Discussing Rates – Now I don’t know where this particular trend started but as long as I have been a working model, it has ALWAYS been in poor taste to discuss pay rates on (or off ) the set. There are many reasons that a model’s rate can (and will) vary. It can be a simple as the amount of experience that a model has versus a newbie or it may be that one model can be relied upon to “deliver” the shot quicker than another….the point is that it all depends upon the client and his or her particular tastes and budgets. It is foolish to assume that you would make the same rate as someone who may have more experience than you. Most models will clam up immediately if you mention the subject of rates and conversations like these can breed animosity between models and it makes everyone on the set uncomfortable. Models do talk and inevitably SOMEONE will blab about it and it WILL get back to the client.

 Discussing pay always makes people uncomfortable - Clients HATE it when models discuss rates and I guarantee you that if you do this – YOU WILL NEVER WORK FOR THAT CLIENT AGAIN. Make sure that YOU are getting the amount that you agreed on before you arrive and then don’t bring it up again.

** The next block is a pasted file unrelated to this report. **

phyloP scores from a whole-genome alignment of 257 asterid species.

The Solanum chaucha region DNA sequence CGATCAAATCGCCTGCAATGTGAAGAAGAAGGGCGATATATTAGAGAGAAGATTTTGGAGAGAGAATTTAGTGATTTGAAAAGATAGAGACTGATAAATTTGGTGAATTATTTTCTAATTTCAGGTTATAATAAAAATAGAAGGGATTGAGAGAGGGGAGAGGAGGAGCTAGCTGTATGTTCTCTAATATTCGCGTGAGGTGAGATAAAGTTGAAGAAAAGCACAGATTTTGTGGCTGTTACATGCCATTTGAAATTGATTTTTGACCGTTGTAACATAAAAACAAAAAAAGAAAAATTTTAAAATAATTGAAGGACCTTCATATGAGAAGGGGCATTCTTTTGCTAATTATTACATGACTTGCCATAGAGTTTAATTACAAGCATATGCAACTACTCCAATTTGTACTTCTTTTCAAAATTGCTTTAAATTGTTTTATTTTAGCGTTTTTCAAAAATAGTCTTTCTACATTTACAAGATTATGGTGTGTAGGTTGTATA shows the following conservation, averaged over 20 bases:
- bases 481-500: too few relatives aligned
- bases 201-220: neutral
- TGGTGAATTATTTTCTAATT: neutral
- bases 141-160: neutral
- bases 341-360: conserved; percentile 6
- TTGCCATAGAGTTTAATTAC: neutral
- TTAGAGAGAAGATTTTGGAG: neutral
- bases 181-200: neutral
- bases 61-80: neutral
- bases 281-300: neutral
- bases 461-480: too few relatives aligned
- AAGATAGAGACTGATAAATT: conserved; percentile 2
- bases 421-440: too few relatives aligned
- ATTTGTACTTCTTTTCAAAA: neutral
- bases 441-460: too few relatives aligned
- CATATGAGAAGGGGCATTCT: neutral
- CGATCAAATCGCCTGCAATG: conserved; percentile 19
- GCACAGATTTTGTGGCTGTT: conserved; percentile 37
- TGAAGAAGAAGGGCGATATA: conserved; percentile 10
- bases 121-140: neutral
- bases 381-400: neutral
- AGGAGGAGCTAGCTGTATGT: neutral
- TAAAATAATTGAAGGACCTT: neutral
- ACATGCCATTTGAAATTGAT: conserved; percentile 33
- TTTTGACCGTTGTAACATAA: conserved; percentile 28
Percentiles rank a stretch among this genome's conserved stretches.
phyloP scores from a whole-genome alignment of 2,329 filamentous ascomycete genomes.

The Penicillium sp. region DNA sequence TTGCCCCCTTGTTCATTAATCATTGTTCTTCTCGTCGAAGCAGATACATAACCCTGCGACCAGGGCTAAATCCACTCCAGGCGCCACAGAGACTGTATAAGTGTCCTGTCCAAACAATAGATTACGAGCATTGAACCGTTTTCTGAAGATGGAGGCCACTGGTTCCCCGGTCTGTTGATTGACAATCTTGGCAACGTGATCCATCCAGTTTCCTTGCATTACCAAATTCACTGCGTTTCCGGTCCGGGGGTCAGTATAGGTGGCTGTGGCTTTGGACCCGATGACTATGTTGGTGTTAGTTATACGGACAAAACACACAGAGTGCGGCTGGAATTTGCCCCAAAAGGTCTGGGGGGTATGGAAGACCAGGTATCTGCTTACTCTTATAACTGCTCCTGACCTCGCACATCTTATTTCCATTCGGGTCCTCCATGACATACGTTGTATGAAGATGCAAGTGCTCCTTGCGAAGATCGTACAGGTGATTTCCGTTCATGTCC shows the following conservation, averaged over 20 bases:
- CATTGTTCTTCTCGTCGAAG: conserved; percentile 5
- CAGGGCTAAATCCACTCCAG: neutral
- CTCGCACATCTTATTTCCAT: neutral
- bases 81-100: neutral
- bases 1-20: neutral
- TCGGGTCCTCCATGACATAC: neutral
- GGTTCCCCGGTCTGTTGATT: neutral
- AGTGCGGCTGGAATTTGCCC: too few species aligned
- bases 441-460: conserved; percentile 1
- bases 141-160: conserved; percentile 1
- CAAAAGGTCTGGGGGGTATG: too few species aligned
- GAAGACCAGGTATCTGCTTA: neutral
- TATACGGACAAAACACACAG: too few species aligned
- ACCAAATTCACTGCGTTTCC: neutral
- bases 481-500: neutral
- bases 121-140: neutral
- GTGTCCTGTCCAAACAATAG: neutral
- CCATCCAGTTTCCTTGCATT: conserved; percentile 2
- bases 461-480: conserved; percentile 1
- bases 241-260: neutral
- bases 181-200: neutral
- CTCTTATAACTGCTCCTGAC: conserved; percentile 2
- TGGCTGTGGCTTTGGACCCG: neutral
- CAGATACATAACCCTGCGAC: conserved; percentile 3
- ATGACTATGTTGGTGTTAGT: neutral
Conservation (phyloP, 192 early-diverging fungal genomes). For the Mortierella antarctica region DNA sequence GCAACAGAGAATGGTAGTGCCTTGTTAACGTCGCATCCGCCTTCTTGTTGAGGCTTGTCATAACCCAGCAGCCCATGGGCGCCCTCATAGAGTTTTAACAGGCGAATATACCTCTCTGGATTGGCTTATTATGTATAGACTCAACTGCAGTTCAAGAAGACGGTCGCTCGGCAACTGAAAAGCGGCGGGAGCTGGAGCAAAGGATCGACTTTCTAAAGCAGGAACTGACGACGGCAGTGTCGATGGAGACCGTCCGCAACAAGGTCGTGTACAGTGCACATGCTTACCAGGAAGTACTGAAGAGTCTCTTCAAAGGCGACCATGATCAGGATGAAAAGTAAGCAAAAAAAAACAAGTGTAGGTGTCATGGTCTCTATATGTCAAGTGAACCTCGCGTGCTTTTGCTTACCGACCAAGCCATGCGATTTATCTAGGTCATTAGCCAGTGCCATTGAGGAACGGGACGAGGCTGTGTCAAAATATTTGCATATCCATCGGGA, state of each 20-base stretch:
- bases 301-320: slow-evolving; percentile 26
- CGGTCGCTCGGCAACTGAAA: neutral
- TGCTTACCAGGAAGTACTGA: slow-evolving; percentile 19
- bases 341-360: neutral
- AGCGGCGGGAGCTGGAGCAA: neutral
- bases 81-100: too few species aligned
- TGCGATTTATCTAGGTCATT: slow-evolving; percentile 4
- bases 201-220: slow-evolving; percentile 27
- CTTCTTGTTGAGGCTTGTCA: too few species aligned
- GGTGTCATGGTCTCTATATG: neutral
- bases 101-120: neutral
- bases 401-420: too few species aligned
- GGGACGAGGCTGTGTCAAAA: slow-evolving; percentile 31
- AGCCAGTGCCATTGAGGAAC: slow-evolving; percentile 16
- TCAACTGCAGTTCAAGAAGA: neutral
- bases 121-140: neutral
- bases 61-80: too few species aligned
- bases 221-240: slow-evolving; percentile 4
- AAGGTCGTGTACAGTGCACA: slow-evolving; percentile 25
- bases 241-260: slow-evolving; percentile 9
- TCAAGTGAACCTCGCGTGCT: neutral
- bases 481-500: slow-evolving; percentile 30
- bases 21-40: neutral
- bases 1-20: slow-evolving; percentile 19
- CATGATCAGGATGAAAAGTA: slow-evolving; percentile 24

Gossiping - We all know that most people in general can’t resist a juicy piece of gossip. So needless to say when you have to sit for 1 to 2 hours in a chair getting your hair and makeup done, you are pretty much held hostage by whoever is working on you. Or you could be backstage in group waiting for a show to begin. No matter the situation, more often than not someone will start talking, and for a model that’s new to the business, enthusiasm can take over and next thing you know you are just telling all of your business to a roomful of strangers. Newsflash! As big as the fashion industry is, it really is quite small; EVERYONE knows someone who knows someone else. And since people DO talk, a secret is never really a secret and you really don’t want your name to start tasting good in someone else’s mouth. Keep your personal dalliances, sexual preferences and off set behavior to yourself if you don’t want to be the topic of conversation.

 MYOB!!! Mind Your Own Business, be polite, bring a book or an IPod, relax and chill quietly until it’s time for you to go work!

Remember that a working model is the model who can get in, get the job done quickly and get out without incident.

Live Your Dreams!

**Reprinted from February 2008 issue of Plus Model Magazine**